Neo4j Community 3.4.1 has recently been released on Amazon Web Services. There are a lot of options for running Neo4j; I’ll provide a list below, but this article is going to focus on launching a Community Edition VM, licensed under the GNU GPL, so it’s free (except for the EC2 charges), quick, and easy.
Community edition is really cool because people all over the internet pick it up and do fun things with it that we at Neo4j never would have anticipated. So availability of community on the biggest cloud was a no brainer. We want to see all of those cool applications of Neo4j, from doing cell biology to tracking murder investigations, to building a dating site.
Before we get started, just a note that Neo4j now has several options on AWS depending on what you need:
- Neo4j Community AWS Marketplace, which permits launching instances into VPCs easily
- Neo4j Enterprise Causal Cluster, which deploys multi-node clusters for license holders, those in our startup program, and evaluators.
Go to your AWS EC2 Dashboard, and select “Images > AMIs” on the left-hand side. Select “Public Images” in the drop down, and simply search for “neo4j-community”. You’ll see that several results come up, but you’ll know you have the right one (highlighted) when you see that the source field includes “aws-marketplace”.
Right click on that image, and select “Launch”.
AWS is going to step us through a configuration process next. We’re going to choose a very small machine (t2.micro) which has very little hardware, but it’s good enough to get a proof of concept going, and it’s cheap.
We can then click “Review and Launch” which gets us to a summary screen and allows us to skip a lot of other steps which we don’t need right now.
Configuring Network Access Rules
Make sure to do this next step carefully; probably the most common way users get frustrated launching cloud instances is that they forget to specify network access rules, the public clouds let almost nothing in by default.
In the screenshot above, click “Edit Security Groups” and fill out the form as follows. This is going to permit us to send traffic to our instance on three different ports as indicated. 0.0.0.0/0 just means “allow from all IPs on the internet”, which you can tailor to be more specific if you know your IP range.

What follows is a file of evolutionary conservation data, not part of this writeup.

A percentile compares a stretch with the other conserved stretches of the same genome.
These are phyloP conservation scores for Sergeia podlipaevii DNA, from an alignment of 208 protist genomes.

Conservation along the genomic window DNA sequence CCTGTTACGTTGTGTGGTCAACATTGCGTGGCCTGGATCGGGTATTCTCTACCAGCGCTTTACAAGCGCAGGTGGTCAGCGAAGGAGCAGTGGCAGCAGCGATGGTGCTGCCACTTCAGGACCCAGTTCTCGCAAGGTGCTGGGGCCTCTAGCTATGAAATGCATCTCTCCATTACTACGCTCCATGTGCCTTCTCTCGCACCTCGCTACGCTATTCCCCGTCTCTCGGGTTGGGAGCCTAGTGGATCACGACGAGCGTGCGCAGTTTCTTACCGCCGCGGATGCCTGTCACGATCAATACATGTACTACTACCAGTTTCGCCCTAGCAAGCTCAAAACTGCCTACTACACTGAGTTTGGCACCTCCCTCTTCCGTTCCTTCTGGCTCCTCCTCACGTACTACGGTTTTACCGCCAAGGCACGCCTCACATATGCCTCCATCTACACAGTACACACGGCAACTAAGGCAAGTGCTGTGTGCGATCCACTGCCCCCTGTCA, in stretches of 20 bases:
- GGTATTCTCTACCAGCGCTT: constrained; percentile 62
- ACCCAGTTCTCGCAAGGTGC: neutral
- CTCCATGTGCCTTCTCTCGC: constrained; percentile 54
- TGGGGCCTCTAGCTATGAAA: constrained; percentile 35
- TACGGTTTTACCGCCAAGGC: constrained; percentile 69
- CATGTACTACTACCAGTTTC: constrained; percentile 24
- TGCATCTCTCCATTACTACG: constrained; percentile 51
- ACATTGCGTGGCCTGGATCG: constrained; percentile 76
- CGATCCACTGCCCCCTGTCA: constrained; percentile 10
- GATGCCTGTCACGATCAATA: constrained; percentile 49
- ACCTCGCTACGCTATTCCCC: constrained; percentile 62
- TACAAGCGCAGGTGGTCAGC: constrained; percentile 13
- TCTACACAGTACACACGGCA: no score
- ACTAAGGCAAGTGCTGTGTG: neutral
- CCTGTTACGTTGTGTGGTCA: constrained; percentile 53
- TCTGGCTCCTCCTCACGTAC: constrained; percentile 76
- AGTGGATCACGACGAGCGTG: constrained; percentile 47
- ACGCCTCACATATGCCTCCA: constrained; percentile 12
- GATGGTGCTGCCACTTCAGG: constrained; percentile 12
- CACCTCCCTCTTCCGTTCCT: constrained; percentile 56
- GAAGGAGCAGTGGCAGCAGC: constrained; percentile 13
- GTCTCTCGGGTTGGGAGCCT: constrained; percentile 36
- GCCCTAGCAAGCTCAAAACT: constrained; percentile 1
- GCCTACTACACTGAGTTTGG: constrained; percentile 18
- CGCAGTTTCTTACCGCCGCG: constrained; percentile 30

Finally, after clicking “Review and Launch”, we get back to the screen that asks us to confirm everything. Simply click “Launch”. One last step — choosing an SSH keypair. This is an important step, without which you can’t SSH into your new machine. If you need help creating a new one, consult the AWS documentation here. For now, I’ll choose a key I use frequently, and hit “Launch Instance”.
That’s Really It!
Your instance will take a few minutes to come up. In the EC2 console, once you see that your instance is running like so, then you’re good to go.
Accessing Your New Graph
Accessing your instance just requires that you look up the public IP of the instance, and then go to https://MY_PUBLIC_IP:7473
Your username will be “neo4j” and your password will be the Instance ID from the EC2 console above.
Your browser may warn you about the untrusted SSL, because we haven’t set up a certificate, but you can accept this new certificate and move on.
If connecting to this IP address times out, by far the usual case is an error with the security groups listed above. Remember that AWS firewalls everything out (and I mean everything) unless you explicitly unblock it. So if you run into trouble, make sure TCP traffic on port 7473 is permitted.
If this is your first time with Neo4j, drop by the Neo4j user slack and say hello to us. Even better, build a cool GRAND Stack app, or your own experiment and let us know about it, we really love hearing about new applications.
Happy Graph Hacking!